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INTERVIEW: Gimme Some Truth – Jason Cleary

28 Nov

WAM got talking to RTRFM‘s station manager Jason Cleary about Australia’s first music documentary film festival Gimme Some Truth, happening Friday 5 til Thursday 11 December.

Set to feature a range of national and international films as well as the WA shorts section where we can expect to see ’70’s stadium rockers’ to ‘freestyle rhyme’, it’s an event you can’t miss. We asked for his top three recommendations (he gave us four) and shared the station’s inspiration for the concept.


How did you go about selecting the films for the Gimme Some Truth, and what were some of the hurdles you faced (costs, difficult directors, funny stories, cancelled doco!)?

Being quite new to curating a film festival, I found getting contacts for all these films pretty difficult and random. There have been a lot of dead ends, but also a lot of great people working very hard to get their films made and out there.

The Records Collecting Dust screening has been unfortunately cancelled, but as it turns out, I was dealing with a company who had not even finished their film yet, and ran into some last minute production issues. A small bit of advice – finish it before you start pushing it. I must admit though, I have found most people really good to deal with in this process.
What makes this doco festival the first of its kind and different to others?

Gimme Some Truth is not the first of it’s kind as such, but after getting the inaugural festival off the ground we very quickly realised that a specific music documentary festival does not exist in Australia. Music documentaries are showcased in other film festivals, but no one is specifically only doing music documentaries. International festivals like the SXSW Film showcase and Sound Unseen were the types of film festivals that inspired Gimme Some Truth.


What sort of things can audiences expect from the WA shorts section of the festival?

The shorts selection is a very diverse program, from 70’s stadium rockers, to freestyle rhyme, and a couple of RTRFM-produced projects. This program is really about showcasing some of the great work being done by local producers in the world of short films that often never get such a screening.


There seems to be a common theme of breaking racial barriers in a couple of the films (including Finding Fela and Clark Terry’s influence in the recently added documentary Keep on Keepin’ On) – was this important in the essence of the festival and RTRFM’s philosophy?

Gimme Some Truth is about showcasing underground, independent music and musicians, first and foremost. I think you often find that stories like this are groundbreaking and outside the norm. I would say that every film showcases boundary-pushing, risk-taking artists just like those you mention above – artists that deal with their surroundings and lives through their music.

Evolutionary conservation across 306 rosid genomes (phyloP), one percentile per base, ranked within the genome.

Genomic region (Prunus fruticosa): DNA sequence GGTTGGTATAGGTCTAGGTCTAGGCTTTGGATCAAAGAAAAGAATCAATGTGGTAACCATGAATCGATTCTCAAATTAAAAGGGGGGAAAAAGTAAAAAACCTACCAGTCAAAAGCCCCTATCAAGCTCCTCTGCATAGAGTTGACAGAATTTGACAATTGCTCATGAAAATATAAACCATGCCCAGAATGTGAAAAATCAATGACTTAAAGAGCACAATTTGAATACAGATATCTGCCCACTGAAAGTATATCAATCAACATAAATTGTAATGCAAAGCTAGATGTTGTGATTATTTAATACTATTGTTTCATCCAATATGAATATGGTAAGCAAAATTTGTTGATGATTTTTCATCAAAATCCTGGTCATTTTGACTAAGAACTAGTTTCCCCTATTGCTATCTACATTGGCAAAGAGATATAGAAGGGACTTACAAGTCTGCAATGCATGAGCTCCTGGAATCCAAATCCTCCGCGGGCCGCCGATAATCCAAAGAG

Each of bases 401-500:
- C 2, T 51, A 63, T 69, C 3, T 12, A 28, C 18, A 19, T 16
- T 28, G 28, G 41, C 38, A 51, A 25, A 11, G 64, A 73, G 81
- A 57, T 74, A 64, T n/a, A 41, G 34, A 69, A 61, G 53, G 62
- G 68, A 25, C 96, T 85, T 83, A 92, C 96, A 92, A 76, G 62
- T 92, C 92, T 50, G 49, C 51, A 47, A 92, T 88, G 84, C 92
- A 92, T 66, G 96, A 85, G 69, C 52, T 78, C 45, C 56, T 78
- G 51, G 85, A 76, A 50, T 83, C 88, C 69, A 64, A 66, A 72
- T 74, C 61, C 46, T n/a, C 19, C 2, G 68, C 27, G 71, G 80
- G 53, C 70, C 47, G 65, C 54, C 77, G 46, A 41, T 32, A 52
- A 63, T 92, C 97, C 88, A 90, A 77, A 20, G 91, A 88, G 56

rtrfm_felaWebsite
Obviously they’re all selected for a reason, but let’s force you to play favourites; your fave 3 films and why:

  1. Come Worry With Us! – I thought this film was an amazingly personal insight into the struggle of Thee Silver Mt Zion Orchestra. They were so open about the issues faced by so many musicians on the road.
  2. Heaven Adores You & Finding Fela are the festival opening and closing films for very good reason – and we have some great parties happening after them as well!
  3. In Search of Freestyle: Episode 1, which is part of our WA Shorts showcase – Brian Kruger (aka Perth MC, Empty) has shot an amazing fly-on-the-wall style doco in New York City, searching out freestyle rhyme.

That’s actually four films, but I can honestly say this year’s program is super strong and I’m very excited that RTRFM can bring this line-up of films to the community.
What is it about the combination of music and film that draws viewers in so passionately?

I think it is always a good story. RTRFM’s radio broadcasting and music documentaries are so well aligned because, at the end of the day, you are trying to tell a story, either literally or through the DJs music selection on any given show.

The chance to get an insight into the artist’s ways of working, struggles and ideals are the main reasons I love music documentaries, and this festival showcases some of the best music documentaries released in the past year.

More info here.

Government of Western Australia Department of Culture and The Arts Australian Government

WAM is supported by the State Government through the Department of Culture and the Arts, and is assisted by the Australian Government through the Australia Council, its arts funding and advisory body.